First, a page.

Goldman Sachs has bought billions of dollars of bundled mortgage debt once owned by AIG, the US insurer bailed out by the government in 2008, in a deal that highlights growing investor interest in “toxic” assets that were at the heart of the financial crisis.
The Federal Reserve Bank of New York said on Wednesday that it had sold mortgage securities with a face value of $6.2bn to Goldman. The proceeds from the deal would repay the outstanding amount spent on buying the assets as part of the government bail-out.
Goldman won the auction for the securities from the NY Fed’s Maiden Lane II portfolio, a special purpose vehicle that was set up in 2008 after AIG collapsed. The federal bail-out of AIG was one of the most contentious decisions of the financial crisis.
The latest auction follows last month’s sale of about $7bn of securities from the portfolio to Credit Suisse. The proceeds from the two sales settle the balance on a $19.5bn loan the NY Fed made to Maiden Lane II to buy the securities from AIG.
Credit Suisse won the auction last month even though the bidding process had been prompted by an unsolicited bid for Maiden Lane II securities from Goldman. The latest round of bidding was sparked by an unsolicited offer from Credit Suisse.
Demand for subprime and other risky mortgage debt has risen sharply this year, as investors seek assets with high yields after the Federal Reserve pledged to keep US interest rates low through to late 2014.
This year’s successful auctions contrast with efforts to sell down the Maiden Lane II portfolio last spring. The NY Fed began to sell the portfolio on the open market, but suspended its auctions after lacklustre demand and a drop in the prices for risky mortgage debt.
In addition to Goldman and Credit Suisse, Barclays Capital, Morgan Stanley and RBS Securities also participated in the latest auction.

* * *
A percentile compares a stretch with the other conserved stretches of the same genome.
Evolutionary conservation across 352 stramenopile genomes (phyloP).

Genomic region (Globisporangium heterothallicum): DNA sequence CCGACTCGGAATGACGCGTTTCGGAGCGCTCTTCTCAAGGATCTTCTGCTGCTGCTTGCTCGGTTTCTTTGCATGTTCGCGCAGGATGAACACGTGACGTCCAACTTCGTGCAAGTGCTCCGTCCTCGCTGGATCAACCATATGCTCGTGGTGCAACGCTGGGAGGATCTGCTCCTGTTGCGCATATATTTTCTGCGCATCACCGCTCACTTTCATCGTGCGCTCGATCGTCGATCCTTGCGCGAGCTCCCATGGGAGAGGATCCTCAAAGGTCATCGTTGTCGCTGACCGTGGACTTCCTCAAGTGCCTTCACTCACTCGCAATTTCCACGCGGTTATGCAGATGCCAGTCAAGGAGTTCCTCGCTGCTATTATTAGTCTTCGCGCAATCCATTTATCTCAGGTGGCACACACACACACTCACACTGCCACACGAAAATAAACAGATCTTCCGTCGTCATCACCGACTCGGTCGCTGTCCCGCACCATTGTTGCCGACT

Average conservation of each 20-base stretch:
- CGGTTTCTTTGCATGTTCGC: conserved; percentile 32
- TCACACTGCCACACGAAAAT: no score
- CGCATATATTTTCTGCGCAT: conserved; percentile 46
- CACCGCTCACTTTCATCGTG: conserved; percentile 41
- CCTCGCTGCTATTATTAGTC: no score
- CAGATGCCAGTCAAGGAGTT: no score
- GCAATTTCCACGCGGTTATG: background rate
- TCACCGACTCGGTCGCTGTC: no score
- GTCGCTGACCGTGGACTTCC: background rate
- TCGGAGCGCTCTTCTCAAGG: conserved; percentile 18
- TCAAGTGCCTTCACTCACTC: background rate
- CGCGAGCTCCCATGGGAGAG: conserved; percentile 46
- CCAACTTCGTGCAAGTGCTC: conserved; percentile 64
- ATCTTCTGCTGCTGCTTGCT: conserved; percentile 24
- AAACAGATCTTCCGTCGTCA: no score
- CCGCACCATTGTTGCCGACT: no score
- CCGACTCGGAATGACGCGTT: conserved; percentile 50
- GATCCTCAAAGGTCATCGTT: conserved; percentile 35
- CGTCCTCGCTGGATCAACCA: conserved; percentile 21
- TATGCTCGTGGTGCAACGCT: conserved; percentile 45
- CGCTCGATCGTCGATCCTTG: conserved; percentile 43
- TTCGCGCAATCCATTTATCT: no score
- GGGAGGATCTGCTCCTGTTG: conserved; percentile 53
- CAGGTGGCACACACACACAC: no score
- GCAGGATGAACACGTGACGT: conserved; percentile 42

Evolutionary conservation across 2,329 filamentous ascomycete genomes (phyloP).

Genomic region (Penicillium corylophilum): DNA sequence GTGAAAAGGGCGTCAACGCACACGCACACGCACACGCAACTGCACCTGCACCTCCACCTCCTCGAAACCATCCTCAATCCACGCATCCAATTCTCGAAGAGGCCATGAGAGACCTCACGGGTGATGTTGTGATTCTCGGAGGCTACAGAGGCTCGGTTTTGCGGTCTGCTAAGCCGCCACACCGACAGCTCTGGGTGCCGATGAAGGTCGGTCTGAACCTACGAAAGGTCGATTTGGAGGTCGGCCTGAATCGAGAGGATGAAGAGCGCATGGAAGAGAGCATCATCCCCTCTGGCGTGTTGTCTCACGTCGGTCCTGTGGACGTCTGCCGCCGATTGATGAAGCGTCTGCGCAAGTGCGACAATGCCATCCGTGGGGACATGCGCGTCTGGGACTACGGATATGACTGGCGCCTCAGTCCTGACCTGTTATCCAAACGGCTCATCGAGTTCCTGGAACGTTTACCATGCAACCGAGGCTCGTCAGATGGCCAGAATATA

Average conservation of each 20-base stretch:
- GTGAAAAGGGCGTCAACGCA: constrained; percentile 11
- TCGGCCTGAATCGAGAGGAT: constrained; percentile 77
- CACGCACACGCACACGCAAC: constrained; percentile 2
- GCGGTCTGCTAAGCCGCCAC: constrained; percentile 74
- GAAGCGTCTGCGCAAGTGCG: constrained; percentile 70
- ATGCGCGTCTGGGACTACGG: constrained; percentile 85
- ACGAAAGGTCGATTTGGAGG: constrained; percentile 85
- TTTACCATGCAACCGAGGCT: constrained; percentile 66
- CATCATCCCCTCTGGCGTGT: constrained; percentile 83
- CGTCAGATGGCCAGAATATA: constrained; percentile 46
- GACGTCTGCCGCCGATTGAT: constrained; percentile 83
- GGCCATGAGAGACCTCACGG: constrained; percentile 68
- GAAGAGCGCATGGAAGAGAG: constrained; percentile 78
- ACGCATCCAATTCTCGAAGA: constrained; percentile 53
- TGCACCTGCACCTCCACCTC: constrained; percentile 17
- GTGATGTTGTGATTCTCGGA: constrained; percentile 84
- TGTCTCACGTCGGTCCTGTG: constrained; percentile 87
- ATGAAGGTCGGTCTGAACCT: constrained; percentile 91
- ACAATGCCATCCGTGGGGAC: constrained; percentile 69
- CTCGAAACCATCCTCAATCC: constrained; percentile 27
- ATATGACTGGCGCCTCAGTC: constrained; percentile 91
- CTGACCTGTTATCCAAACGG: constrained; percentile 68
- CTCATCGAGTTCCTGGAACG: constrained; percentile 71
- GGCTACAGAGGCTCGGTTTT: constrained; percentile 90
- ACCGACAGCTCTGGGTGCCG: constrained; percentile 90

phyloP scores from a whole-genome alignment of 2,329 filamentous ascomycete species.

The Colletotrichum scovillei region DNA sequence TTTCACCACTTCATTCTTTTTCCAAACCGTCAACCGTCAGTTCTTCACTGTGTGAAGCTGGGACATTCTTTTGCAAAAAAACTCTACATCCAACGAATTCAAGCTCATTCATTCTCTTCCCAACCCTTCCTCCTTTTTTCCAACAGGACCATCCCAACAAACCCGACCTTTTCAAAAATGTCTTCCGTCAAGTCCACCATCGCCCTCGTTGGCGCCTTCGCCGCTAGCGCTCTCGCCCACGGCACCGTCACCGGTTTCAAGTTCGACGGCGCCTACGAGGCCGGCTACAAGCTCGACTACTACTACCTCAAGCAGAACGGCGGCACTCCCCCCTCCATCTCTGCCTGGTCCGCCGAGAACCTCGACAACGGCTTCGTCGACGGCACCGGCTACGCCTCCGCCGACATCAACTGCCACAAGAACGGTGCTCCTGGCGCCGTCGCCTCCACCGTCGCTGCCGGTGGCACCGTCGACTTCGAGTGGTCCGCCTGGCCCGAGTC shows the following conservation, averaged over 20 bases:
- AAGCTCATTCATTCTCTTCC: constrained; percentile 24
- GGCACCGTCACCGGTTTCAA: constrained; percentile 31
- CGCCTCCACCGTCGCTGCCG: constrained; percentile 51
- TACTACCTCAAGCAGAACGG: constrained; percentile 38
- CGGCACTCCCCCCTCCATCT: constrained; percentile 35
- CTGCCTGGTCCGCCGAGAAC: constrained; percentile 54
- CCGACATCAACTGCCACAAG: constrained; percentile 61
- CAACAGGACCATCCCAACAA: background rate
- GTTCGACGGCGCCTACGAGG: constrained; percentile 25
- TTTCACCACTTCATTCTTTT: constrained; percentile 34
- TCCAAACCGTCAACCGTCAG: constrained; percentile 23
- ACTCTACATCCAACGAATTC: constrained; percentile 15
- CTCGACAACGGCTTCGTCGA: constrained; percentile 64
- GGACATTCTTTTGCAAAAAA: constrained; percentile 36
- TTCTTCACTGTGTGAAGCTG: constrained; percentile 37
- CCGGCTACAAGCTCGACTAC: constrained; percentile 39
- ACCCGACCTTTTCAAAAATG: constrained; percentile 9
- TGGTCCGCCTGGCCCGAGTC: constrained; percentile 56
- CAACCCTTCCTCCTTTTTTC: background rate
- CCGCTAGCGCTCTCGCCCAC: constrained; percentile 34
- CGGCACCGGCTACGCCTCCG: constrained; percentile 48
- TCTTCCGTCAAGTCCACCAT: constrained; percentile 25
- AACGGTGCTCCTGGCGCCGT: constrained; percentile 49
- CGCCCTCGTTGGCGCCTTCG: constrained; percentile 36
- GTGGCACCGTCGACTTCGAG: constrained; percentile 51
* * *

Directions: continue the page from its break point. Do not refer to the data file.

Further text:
The NY Fed has made substantial progress in selling off the portfolio of AIG assets, which totalled $39.9bn originally. It could earn money on the sale of the remaining $6bn of assets it holds, because the loan it made to the Maiden Lane II vehicle to buy the assets will be repaid. Additional proceeds from any further sales will be included in the US Federal Reserve’s remittances of income to the Treasury.
William Dudley, president of the NY Fed, said: “I am pleased with the continued interest in these assets and am especially gratified that the New York Fed’s loan to [Maiden Lane] II will be repaid as a result of the sale announced today.”
Net proceeds form the latest sale will be reported as part of the portfolio’s normal reporting schedule on April 16. The price was not disclosed on Wednesday.
Under the process outlined by the NY Fed for selling the Maiden Lane II portfolio, unsolicited bids to buy the AIG assets will result in a competitive auction. The two sales this year have included a small number of dealers who in turn sold the securities to their clients.
In January, at the time of the last sale, Credit Suisse said that the end buyers were a broad mix of investors including banks, insurance companies, real estate investment trusts, hedge funds and private equity companies.
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